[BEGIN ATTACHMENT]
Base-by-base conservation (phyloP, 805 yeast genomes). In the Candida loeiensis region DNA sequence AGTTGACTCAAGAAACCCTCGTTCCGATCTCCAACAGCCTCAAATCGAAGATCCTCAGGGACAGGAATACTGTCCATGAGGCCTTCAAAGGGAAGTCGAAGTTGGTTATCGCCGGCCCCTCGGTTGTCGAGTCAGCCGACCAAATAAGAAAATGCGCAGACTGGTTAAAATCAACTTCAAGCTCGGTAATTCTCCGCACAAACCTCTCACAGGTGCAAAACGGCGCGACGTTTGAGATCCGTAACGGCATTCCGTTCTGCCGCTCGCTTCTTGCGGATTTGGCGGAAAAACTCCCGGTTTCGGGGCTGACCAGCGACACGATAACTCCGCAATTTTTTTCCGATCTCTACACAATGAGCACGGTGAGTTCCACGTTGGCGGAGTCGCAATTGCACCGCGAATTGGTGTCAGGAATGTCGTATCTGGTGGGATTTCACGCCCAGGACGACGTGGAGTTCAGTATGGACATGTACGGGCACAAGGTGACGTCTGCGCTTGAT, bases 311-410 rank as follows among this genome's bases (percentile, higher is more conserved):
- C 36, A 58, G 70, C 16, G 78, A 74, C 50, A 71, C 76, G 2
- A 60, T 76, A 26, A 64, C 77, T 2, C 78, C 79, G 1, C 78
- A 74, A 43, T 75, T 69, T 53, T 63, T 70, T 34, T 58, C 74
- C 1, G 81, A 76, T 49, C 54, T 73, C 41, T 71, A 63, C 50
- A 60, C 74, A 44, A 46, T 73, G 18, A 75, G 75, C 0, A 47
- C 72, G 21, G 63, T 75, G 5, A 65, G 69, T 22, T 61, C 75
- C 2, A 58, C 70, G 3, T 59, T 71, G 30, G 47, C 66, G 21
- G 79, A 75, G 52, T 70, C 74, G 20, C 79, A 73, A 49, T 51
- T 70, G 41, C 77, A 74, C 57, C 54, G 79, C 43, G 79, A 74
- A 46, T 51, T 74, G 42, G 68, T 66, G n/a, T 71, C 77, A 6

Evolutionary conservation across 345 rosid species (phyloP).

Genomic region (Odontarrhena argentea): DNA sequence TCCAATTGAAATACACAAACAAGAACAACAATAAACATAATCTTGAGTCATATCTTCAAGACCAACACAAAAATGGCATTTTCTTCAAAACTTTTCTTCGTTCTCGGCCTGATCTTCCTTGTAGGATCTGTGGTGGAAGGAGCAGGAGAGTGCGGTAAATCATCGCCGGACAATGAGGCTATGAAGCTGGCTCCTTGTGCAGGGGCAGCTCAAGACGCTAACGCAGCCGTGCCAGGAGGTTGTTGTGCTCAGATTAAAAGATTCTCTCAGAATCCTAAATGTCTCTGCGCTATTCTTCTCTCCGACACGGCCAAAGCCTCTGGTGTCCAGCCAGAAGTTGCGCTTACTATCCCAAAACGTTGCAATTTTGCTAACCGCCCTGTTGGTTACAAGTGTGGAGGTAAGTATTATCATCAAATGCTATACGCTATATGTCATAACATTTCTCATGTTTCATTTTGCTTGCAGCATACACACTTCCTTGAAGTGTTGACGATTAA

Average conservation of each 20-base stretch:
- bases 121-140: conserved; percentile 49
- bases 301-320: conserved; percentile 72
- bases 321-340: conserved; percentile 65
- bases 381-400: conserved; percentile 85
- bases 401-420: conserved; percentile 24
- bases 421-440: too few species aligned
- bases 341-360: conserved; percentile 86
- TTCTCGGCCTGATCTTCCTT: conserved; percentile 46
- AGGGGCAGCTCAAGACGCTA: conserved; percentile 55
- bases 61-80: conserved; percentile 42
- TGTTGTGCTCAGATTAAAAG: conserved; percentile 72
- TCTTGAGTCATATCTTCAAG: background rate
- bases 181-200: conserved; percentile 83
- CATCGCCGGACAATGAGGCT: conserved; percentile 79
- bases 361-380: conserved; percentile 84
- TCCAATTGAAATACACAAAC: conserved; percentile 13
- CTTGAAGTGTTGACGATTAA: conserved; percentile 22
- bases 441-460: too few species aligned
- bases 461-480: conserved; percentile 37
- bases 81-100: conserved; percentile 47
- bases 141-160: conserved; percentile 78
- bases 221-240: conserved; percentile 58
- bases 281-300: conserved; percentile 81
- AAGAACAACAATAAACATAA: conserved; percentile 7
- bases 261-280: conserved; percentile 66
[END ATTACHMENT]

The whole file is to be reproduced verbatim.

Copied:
Base-by-base conservation (phyloP, 805 yeast genomes). In the Candida loeiensis region DNA sequence AGTTGACTCAAGAAACCCTCGTTCCGATCTCCAACAGCCTCAAATCGAAGATCCTCAGGGACAGGAATACTGTCCATGAGGCCTTCAAAGGGAAGTCGAAGTTGGTTATCGCCGGCCCCTCGGTTGTCGAGTCAGCCGACCAAATAAGAAAATGCGCAGACTGGTTAAAATCAACTTCAAGCTCGGTAATTCTCCGCACAAACCTCTCACAGGTGCAAAACGGCGCGACGTTTGAGATCCGTAACGGCATTCCGTTCTGCCGCTCGCTTCTTGCGGATTTGGCGGAAAAACTCCCGGTTTCGGGGCTGACCAGCGACACGATAACTCCGCAATTTTTTTCCGATCTCTACACAATGAGCACGGTGAGTTCCACGTTGGCGGAGTCGCAATTGCACCGCGAATTGGTGTCAGGAATGTCGTATCTGGTGGGATTTCACGCCCAGGACGACGTGGAGTTCAGTATGGACATGTACGGGCACAAGGTGACGTCTGCGCTTGAT, bases 311-410 rank as follows among this genome's bases (percentile, higher is more conserved):
- C 36, A 58, G 70, C 16, G 78, A 74, C 50, A 71, C 76, G 2
- A 60, T 76, A 26, A 64, C 77, T 2, C 78, C 79, G 1, C 78
- A 74, A 43, T 75, T 69, T 53, T 63, T 70, T 34, T 58, C 74
- C 1, G 81, A 76, T 49, C 54, T 73, C 41, T 71, A 63, C 50
- A 60, C 74, A 44, A 46, T 73, G 18, A 75, G 75, C 0, A 47
- C 72, G 21, G 63, T 75, G 5, A 65, G 69, T 22, T 61, C 75
- C 2, A 58, C 70, G 3, T 59, T 71, G 30, G 47, C 66, G 21
- G 79, A 75, G 52, T 70, C 74, G 20, C 79, A 73, A 49, T 51
- T 70, G 41, C 77, A 74, C 57, C 54, G 79, C 43, G 79, A 74
- A 46, T 51, T 74, G 42, G 68, T 66, G n/a, T 71, C 77, A 6

Evolutionary conservation across 345 rosid species (phyloP).

Genomic region (Odontarrhena argentea): DNA sequence TCCAATTGAAATACACAAACAAGAACAACAATAAACATAATCTTGAGTCATATCTTCAAGACCAACACAAAAATGGCATTTTCTTCAAAACTTTTCTTCGTTCTCGGCCTGATCTTCCTTGTAGGATCTGTGGTGGAAGGAGCAGGAGAGTGCGGTAAATCATCGCCGGACAATGAGGCTATGAAGCTGGCTCCTTGTGCAGGGGCAGCTCAAGACGCTAACGCAGCCGTGCCAGGAGGTTGTTGTGCTCAGATTAAAAGATTCTCTCAGAATCCTAAATGTCTCTGCGCTATTCTTCTCTCCGACACGGCCAAAGCCTCTGGTGTCCAGCCAGAAGTTGCGCTTACTATCCCAAAACGTTGCAATTTTGCTAACCGCCCTGTTGGTTACAAGTGTGGAGGTAAGTATTATCATCAAATGCTATACGCTATATGTCATAACATTTCTCATGTTTCATTTTGCTTGCAGCATACACACTTCCTTGAAGTGTTGACGATTAA

Average conservation of each 20-base stretch:
- bases 121-140: conserved; percentile 49
- bases 301-320: conserved; percentile 72
- bases 321-340: conserved; percentile 65
- bases 381-400: conserved; percentile 85
- bases 401-420: conserved; percentile 24
- bases 421-440: too few species aligned
- bases 341-360: conserved; percentile 86
- TTCTCGGCCTGATCTTCCTT: conserved; percentile 46
- AGGGGCAGCTCAAGACGCTA: conserved; percentile 55
- bases 61-80: conserved; percentile 42
- TGTTGTGCTCAGATTAAAAG: conserved; percentile 72
- TCTTGAGTCATATCTTCAAG: background rate
- bases 181-200: conserved; percentile 83
- CATCGCCGGACAATGAGGCT: conserved; percentile 79
- bases 361-380: conserved; percentile 84
- TCCAATTGAAATACACAAAC: conserved; percentile 13
- CTTGAAGTGTTGACGATTAA: conserved; percentile 22
- bases 441-460: too few species aligned
- bases 461-480: conserved; percentile 37
- bases 81-100: conserved; percentile 47
- bases 141-160: conserved; percentile 78
- bases 221-240: conserved; percentile 58
- bases 281-300: conserved; percentile 81
- AAGAACAACAATAAACATAA: conserved; percentile 7
- bases 261-280: conserved; percentile 66